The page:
God Is Not Impressed with Us

2937639265_8ab19dcc1d_zThere are times I have no funny lines.

Because in real life, decisions are hard. Paths are confusing. My future seems like a mountain looming before me. Who I am to move mountains? In front of me is a hiking trail canvassed with trees and I haven’t worked out in seventeen years. There is no way I can climb. So I pray for answers, but none come. I want the path to be made straight and not so damn high. Basically I want things to come to me, easy and consistent, like water out of a tap when you turn the handle.

But all I hear is the buzzing of flies. The path is still high and crooked, and I’m left sitting cross-legged, in a large wrinkled heap of me. Where is God in times like these? Why doesn’t he answer me at church when I call?

And then I think, “woman, get yourself together.” Think of something funny, something to overcome, something that will boost up your own sagging ego. Write, so you’ll have readers. Sing, so you’ll have listeners. Say something funny, so you’ll be the one who is invited to things. I’m always wanting, like an insatiable thirst. I pick myself up, eat less carbs, wear smaller pants, get more sleep, clean my house, and tell the world that I can knock this hill. I can climb this mountain. Maybe with these efforts, my desire to be heard, to be loved, to be accepted, to be strong, to be married, to be needed – such longing will be quenched. Or maybe if I wait it out, the mountain will even itself out and I’ll be able to climb.

Maybe God will see how strong I’ve become.

The irony is that longing apart from God has no boundaries. There are always more pictures, deeper and richer. There are funnier jokes, less wordy and shrill. There are more friends to love and more wine to drink. More lessons to teach and more decisions to make. Our children try our patience and challenge our stamina. In turn, we take more pictures, write more books, eat less carbs, do more laundry.  We may even disguise our desires as having a higher purpose, a noble goal, a gift we are born to share. We run and run without a finish line. And we are emotionally exhausted.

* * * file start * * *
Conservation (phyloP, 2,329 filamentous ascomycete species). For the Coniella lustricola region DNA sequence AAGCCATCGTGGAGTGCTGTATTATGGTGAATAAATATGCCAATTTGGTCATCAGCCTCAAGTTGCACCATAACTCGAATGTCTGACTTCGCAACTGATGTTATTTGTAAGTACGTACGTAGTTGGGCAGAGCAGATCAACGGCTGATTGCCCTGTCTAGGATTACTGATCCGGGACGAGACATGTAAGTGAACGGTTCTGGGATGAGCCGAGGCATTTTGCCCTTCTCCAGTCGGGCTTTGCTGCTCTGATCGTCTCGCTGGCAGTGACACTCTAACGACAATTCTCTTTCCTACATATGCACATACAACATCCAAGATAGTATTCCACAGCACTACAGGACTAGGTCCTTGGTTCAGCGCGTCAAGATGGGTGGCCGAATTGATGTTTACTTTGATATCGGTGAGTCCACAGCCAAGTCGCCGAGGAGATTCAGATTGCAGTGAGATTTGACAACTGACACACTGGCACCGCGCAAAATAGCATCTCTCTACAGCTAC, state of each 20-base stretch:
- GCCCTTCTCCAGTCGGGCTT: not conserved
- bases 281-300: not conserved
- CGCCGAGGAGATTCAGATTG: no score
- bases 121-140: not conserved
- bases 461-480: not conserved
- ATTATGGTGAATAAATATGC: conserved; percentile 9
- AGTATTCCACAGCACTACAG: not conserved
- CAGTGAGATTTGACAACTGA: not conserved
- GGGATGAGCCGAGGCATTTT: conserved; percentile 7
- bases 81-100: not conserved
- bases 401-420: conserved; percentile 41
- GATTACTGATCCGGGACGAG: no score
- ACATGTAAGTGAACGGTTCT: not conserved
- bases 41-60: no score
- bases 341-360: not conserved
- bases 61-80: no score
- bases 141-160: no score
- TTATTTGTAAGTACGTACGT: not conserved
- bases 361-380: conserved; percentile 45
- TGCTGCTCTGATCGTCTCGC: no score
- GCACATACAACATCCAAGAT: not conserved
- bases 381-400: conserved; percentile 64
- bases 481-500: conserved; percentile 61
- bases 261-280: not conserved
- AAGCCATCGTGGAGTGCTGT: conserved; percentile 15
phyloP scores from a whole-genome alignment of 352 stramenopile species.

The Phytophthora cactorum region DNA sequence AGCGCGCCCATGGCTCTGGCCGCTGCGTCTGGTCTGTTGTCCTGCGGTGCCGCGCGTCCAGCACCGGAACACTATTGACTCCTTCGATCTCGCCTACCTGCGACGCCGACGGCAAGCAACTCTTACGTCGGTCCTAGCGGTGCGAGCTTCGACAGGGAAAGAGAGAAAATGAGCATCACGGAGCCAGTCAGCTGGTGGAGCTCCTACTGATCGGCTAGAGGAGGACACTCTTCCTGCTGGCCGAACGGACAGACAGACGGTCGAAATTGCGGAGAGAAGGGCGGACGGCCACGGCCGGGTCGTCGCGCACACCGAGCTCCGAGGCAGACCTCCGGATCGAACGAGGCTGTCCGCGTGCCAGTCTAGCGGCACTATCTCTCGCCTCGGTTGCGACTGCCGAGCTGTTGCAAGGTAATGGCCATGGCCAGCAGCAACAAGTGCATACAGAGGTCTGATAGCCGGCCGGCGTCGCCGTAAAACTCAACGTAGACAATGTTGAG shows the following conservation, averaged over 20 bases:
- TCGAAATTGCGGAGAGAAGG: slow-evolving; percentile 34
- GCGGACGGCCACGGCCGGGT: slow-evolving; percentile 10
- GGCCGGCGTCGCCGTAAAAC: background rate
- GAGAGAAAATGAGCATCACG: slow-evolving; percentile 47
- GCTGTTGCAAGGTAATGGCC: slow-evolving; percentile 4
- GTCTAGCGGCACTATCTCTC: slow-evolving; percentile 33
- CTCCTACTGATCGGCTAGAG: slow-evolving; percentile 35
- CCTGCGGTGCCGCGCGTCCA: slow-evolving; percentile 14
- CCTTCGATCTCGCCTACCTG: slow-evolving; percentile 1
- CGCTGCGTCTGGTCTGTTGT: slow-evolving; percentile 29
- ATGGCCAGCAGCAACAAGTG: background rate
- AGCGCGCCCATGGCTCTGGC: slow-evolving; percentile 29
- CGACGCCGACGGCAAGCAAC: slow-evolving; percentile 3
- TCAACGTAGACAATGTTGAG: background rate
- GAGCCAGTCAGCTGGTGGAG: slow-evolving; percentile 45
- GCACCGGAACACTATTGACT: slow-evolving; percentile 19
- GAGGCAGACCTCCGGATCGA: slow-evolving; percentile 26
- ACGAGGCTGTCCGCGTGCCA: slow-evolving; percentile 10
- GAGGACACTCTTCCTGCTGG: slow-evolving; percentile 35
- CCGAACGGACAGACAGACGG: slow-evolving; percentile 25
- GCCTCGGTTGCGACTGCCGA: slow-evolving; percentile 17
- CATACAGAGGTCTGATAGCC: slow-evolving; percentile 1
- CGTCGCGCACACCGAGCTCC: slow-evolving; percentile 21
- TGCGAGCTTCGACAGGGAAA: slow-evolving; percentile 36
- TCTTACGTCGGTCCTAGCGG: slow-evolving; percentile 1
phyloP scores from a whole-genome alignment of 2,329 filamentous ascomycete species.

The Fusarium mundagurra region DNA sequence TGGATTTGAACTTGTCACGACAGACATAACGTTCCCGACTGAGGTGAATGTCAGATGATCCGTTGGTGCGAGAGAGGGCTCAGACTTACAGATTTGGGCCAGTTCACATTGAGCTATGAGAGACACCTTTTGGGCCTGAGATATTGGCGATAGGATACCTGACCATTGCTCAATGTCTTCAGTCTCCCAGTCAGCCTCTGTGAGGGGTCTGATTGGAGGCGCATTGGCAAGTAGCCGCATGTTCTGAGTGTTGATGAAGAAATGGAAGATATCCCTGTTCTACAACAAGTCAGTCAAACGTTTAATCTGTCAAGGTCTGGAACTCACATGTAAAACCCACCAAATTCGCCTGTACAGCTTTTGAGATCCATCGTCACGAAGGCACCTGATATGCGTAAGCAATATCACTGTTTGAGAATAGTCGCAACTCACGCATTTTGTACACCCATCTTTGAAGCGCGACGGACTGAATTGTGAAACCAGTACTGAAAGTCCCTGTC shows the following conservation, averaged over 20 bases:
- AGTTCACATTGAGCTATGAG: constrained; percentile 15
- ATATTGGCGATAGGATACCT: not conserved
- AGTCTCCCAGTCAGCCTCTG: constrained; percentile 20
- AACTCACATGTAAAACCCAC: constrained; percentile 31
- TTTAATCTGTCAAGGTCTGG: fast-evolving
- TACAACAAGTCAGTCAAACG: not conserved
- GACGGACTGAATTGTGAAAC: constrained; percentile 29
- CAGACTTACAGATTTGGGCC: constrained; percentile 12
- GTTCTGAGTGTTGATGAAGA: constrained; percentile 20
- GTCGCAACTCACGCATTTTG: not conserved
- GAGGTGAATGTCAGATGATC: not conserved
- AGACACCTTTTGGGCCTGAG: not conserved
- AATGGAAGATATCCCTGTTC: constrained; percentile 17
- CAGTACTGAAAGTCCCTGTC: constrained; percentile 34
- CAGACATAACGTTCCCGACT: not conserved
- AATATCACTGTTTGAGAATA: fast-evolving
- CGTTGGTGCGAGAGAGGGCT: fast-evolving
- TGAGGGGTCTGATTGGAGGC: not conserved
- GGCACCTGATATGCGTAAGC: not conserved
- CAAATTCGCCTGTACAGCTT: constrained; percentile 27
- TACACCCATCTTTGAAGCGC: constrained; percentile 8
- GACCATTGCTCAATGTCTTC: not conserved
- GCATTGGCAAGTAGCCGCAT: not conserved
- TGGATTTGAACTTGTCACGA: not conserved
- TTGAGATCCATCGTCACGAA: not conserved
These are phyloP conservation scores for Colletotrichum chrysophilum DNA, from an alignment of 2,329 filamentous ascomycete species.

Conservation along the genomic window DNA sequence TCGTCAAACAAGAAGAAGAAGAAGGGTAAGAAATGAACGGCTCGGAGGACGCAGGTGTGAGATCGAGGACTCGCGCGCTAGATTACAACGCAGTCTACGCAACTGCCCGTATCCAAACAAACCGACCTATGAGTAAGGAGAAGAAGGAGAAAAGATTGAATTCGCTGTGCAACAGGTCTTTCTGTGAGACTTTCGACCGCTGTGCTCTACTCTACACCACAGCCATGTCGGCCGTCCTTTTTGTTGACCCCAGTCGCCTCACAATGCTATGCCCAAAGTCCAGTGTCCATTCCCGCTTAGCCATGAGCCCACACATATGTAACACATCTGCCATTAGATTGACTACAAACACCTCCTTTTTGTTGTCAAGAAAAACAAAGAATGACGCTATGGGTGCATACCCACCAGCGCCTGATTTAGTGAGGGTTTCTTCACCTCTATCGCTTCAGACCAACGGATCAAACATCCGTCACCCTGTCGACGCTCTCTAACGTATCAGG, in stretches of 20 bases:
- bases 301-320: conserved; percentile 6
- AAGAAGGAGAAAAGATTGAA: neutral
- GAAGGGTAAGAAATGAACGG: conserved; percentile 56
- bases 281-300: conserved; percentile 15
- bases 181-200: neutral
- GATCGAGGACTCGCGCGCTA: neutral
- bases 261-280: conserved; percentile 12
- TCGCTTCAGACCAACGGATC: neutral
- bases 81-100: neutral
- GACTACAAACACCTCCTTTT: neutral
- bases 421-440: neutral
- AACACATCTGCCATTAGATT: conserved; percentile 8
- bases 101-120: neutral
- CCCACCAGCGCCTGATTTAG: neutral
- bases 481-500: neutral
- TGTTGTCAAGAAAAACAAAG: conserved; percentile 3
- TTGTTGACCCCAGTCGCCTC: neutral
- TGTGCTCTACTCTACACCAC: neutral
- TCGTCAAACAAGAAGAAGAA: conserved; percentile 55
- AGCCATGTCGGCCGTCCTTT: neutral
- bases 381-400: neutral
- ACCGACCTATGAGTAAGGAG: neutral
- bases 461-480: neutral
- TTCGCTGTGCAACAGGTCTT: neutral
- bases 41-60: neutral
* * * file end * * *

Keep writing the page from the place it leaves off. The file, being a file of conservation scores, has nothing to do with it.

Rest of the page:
In the end we are sitting on the floor with a toothbrush, scrubbing until the dirt is gone. And yet we still feel filthy. We walk outside and see that same tall, crooked path. The mountain still looms, despite our best efforts to ignore it. We shut the door and scream, for who likes hiking anyway. Clothes from REI are dumpy and it’s allergy season. Let’s make brownies instead. Maybe we can satiate this never-ending, never fading, always consuming, need of ours to be fully loved.

Self-absorption is tricky. We have to get our head away from the mirror to see it. And all my own efforts – to stand tall and look thin and be funny and be wise –they are all foolish children’s games, round and round and round with no end and no beginning.

God never moved. He never needed me to show off. He didn’t need my service. He was never impressed with my frivolity or my ability to do things. How small and insignificant did I think God was? He only wanted my heart, and my aching desire to be directed at him for comfort. All God wanted is for me to make a choice – to throw myself at his feet and ask. Will you help me, Lord? Will you direct my path? Will you give me the strength in this day to walk this one step up this looming hill? But please don’t make me wear REI, because it’s not that feminine and all the sweaters are drab shades of green.

One step. It doesn’t matter what I look like, what I say, how many people are watching. It doesn’t matter that I’ve treated God in the past like a vending machine, wanting good things to pop out.

I am here now, in comfortable shoes. I am standing outside my kitchen and staring at this mountain I have avoided all my life. I am asking God to please give me the strength to take a step. One foot at a time, as fast or slow as He directs. I ask forgiveness for my arrogance, for my need for acceptance, for my vanity. All I want is to exist inside of the love that only God can provide.

He said yes. He always says yes to this question. So I take a step in faith, small as a mustard seed. I trust God will lead. He always does. And then the funny comes, because happiness comes, and love comes flowing out everywhere. It is sun shining through clouds, butter sliding over potatoes, syrup over pancakes. It covers and penetrates and fills me up.

Today is the day you can tackle that mountain. One step at a time. One prayer at a time. One small breath at a time. Even wearing REI. Even in ugly comfortable shoes. Because honestly, green is a good color on you.




The Hot Chocolate Hike